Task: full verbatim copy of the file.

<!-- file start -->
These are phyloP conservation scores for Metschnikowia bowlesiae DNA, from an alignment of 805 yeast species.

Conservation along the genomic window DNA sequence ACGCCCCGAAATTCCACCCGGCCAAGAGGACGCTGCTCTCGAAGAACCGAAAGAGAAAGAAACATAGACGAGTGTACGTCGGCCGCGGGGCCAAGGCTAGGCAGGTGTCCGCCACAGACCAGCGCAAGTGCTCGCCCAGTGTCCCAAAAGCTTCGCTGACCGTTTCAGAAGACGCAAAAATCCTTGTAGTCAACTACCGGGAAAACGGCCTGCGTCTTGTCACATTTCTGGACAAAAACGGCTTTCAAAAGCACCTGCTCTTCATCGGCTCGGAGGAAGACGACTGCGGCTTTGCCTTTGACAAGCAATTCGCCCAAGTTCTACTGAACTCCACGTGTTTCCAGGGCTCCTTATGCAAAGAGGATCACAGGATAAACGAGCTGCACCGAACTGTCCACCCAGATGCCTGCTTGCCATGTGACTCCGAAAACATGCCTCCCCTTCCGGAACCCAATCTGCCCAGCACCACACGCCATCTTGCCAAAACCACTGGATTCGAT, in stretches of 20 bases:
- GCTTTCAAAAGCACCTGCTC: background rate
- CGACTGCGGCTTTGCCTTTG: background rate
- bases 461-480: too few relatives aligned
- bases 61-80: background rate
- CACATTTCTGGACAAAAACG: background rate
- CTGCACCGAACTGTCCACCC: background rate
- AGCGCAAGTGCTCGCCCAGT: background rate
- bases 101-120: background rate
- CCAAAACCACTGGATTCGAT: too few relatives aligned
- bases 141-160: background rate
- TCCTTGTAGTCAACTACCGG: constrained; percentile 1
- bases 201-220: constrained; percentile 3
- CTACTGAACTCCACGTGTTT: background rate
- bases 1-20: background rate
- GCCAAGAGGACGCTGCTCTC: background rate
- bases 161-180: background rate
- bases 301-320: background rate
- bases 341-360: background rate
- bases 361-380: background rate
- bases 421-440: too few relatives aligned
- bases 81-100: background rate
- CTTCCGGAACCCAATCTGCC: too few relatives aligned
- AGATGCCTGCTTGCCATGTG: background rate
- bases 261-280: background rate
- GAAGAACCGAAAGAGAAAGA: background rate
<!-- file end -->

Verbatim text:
These are phyloP conservation scores for Metschnikowia bowlesiae DNA, from an alignment of 805 yeast species.

Conservation along the genomic window DNA sequence ACGCCCCGAAATTCCACCCGGCCAAGAGGACGCTGCTCTCGAAGAACCGAAAGAGAAAGAAACATAGACGAGTGTACGTCGGCCGCGGGGCCAAGGCTAGGCAGGTGTCCGCCACAGACCAGCGCAAGTGCTCGCCCAGTGTCCCAAAAGCTTCGCTGACCGTTTCAGAAGACGCAAAAATCCTTGTAGTCAACTACCGGGAAAACGGCCTGCGTCTTGTCACATTTCTGGACAAAAACGGCTTTCAAAAGCACCTGCTCTTCATCGGCTCGGAGGAAGACGACTGCGGCTTTGCCTTTGACAAGCAATTCGCCCAAGTTCTACTGAACTCCACGTGTTTCCAGGGCTCCTTATGCAAAGAGGATCACAGGATAAACGAGCTGCACCGAACTGTCCACCCAGATGCCTGCTTGCCATGTGACTCCGAAAACATGCCTCCCCTTCCGGAACCCAATCTGCCCAGCACCACACGCCATCTTGCCAAAACCACTGGATTCGAT, in stretches of 20 bases:
- GCTTTCAAAAGCACCTGCTC: background rate
- CGACTGCGGCTTTGCCTTTG: background rate
- bases 461-480: too few relatives aligned
- bases 61-80: background rate
- CACATTTCTGGACAAAAACG: background rate
- CTGCACCGAACTGTCCACCC: background rate
- AGCGCAAGTGCTCGCCCAGT: background rate
- bases 101-120: background rate
- CCAAAACCACTGGATTCGAT: too few relatives aligned
- bases 141-160: background rate
- TCCTTGTAGTCAACTACCGG: constrained; percentile 1
- bases 201-220: constrained; percentile 3
- CTACTGAACTCCACGTGTTT: background rate
- bases 1-20: background rate
- GCCAAGAGGACGCTGCTCTC: background rate
- bases 161-180: background rate
- bases 301-320: background rate
- bases 341-360: background rate
- bases 361-380: background rate
- bases 421-440: too few relatives aligned
- bases 81-100: background rate
- CTTCCGGAACCCAATCTGCC: too few relatives aligned
- AGATGCCTGCTTGCCATGTG: background rate
- bases 261-280: background rate
- GAAGAACCGAAAGAGAAAGA: background rate